Penetration of the optic chiasm by a ruptured anterior communicating artery aneurysm. Case report

I Date, T Akioka, T Ohmoto
Journal of Neurosurgery 1997, 87 (2): 324-6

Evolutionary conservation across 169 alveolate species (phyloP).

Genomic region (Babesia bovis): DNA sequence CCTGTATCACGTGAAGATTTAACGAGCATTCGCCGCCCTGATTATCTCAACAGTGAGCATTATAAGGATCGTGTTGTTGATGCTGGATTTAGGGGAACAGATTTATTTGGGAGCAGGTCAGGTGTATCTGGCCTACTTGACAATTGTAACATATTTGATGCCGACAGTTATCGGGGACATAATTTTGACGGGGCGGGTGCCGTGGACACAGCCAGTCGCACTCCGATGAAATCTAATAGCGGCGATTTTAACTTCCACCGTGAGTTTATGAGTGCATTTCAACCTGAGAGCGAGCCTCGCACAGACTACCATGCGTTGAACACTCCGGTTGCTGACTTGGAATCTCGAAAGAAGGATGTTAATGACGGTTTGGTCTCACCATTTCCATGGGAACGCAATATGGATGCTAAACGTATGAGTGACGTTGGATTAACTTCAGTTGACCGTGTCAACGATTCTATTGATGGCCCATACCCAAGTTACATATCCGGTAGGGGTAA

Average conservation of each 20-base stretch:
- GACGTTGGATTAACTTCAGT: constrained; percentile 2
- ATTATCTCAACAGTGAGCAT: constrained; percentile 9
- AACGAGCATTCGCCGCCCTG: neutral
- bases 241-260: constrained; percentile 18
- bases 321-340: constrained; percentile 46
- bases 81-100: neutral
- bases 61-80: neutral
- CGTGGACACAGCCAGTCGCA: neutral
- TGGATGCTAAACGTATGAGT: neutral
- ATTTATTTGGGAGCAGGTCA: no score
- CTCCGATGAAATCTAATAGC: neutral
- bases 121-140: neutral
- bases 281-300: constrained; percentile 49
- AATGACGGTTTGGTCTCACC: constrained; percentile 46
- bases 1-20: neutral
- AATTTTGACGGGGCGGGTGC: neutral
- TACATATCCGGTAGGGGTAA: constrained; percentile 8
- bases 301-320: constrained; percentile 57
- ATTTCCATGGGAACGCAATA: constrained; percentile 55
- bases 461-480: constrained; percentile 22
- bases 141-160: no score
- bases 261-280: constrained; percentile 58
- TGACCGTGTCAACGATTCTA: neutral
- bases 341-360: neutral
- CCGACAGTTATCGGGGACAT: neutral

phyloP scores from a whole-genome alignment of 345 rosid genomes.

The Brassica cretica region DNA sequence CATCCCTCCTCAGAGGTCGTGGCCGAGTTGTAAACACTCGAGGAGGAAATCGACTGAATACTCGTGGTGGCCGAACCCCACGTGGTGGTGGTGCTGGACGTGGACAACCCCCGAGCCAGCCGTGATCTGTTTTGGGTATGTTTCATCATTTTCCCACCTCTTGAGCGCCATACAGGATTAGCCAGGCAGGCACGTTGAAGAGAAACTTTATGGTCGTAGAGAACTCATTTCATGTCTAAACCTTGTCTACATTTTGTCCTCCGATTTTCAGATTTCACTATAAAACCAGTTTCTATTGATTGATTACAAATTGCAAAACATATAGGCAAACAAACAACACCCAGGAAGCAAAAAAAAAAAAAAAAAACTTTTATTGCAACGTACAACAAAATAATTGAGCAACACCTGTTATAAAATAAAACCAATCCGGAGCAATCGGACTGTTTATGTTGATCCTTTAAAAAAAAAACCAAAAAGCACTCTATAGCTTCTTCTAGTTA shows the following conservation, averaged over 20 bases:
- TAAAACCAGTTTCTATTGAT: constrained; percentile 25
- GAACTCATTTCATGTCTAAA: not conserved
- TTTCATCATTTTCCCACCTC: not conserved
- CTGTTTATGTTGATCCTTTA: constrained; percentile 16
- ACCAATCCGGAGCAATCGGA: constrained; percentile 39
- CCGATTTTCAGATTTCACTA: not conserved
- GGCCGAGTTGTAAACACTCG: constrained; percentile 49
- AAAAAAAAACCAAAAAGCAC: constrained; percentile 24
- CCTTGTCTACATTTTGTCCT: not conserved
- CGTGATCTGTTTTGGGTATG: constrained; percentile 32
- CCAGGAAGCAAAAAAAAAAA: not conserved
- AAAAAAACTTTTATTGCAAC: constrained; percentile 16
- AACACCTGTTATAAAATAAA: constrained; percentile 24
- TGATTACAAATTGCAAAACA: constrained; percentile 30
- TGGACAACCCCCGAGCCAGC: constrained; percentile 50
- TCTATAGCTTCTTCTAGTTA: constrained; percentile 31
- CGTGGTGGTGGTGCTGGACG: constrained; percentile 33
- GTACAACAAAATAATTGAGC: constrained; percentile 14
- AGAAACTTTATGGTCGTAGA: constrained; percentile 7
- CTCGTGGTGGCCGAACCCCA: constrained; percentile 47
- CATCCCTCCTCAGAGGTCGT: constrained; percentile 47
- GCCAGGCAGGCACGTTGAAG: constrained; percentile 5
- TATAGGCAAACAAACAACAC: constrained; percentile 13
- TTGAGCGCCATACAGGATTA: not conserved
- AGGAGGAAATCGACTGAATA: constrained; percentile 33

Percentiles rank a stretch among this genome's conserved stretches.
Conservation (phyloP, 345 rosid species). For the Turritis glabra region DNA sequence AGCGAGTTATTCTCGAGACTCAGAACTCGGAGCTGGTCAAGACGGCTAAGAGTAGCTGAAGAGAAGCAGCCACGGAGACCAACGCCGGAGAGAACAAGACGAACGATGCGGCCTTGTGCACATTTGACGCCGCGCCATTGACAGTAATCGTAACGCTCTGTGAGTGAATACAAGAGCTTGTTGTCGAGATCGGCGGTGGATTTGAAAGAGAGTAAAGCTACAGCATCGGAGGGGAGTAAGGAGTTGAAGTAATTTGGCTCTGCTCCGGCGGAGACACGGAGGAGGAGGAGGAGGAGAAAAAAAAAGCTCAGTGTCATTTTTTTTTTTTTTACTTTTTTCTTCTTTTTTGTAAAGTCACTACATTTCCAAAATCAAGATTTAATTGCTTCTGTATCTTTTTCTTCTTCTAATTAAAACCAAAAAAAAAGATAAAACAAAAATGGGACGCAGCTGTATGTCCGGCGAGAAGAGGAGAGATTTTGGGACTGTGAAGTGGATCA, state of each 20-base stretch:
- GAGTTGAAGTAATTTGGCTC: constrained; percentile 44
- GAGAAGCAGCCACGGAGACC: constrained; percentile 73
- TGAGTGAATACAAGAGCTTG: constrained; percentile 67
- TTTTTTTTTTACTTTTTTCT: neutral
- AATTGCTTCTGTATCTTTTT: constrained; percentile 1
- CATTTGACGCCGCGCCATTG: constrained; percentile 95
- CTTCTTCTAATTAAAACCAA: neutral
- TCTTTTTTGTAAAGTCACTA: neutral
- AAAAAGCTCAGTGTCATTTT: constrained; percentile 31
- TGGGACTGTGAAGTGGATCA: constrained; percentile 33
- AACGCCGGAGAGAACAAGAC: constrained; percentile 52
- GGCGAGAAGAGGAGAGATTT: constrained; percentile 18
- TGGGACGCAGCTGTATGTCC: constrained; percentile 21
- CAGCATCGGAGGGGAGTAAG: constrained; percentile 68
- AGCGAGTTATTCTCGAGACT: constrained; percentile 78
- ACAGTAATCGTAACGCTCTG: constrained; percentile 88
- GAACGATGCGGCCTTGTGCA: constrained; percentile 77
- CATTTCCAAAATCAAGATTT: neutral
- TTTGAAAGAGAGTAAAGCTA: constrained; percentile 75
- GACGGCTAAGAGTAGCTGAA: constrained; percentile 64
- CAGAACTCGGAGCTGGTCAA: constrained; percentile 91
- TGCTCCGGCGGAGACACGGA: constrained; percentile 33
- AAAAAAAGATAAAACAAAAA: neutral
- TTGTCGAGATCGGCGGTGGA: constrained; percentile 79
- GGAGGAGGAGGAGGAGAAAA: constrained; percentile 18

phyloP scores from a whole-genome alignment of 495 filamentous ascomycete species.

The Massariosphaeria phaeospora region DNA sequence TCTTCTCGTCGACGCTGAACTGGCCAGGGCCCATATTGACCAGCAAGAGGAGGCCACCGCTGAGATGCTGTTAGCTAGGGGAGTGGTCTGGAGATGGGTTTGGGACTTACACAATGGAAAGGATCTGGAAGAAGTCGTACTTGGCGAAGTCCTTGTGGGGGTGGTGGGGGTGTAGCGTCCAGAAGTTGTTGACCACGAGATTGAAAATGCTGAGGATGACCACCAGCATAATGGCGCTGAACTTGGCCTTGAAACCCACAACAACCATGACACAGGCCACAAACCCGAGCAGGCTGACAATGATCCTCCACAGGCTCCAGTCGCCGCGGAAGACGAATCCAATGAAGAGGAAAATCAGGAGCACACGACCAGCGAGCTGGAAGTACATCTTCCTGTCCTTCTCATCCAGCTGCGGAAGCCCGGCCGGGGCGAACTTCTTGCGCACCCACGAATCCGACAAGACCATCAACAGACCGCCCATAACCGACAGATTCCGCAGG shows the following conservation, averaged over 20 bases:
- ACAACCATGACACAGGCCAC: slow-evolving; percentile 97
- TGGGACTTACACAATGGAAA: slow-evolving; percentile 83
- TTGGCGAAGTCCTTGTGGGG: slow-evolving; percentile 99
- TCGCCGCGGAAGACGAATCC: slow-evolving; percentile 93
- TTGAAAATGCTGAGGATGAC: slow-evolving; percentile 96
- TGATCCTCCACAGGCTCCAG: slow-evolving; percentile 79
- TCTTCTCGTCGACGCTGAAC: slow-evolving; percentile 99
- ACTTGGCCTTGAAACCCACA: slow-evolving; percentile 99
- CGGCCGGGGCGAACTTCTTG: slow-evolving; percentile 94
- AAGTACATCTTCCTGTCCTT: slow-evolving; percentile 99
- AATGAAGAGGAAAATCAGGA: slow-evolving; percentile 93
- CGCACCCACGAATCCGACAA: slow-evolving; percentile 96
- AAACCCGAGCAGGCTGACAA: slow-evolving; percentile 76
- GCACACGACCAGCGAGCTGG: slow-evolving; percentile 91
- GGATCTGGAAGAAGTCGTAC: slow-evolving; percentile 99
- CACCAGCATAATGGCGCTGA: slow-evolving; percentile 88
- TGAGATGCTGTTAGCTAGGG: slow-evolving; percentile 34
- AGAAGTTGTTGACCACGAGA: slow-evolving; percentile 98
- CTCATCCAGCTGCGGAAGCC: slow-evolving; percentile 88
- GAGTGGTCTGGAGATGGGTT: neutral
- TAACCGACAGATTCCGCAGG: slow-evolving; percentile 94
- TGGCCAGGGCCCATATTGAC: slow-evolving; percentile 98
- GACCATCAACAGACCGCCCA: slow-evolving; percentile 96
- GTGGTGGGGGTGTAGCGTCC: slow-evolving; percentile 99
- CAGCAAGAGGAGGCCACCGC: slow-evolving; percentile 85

There are few reports of anterior communicating artery aneurysms causing visual symptoms, and penetration of the optic chiasm by such aneurysms has not been reported. A 40-year-old man presented with the abrupt onset of left homonymous hemianopsia, right visual acuity disturbance (finger counting), and slight headache. Angiography disclosed a 7-mm anterior communicating artery aneurysm projecting inferiorly. After the neck of the aneurysm was clipped, the dome of the aneurysm was resected. The operation confirmed that the aneurysm had penetrated the right half of the optic chiasm and the thrombosed dome had also compressed the right optic tract. Although the aneurysm was successfully clipped, the visual disturbance persisted after surgery, suggesting that the damage to the visual pathways by aneurysm penetration was irreversible in this case.

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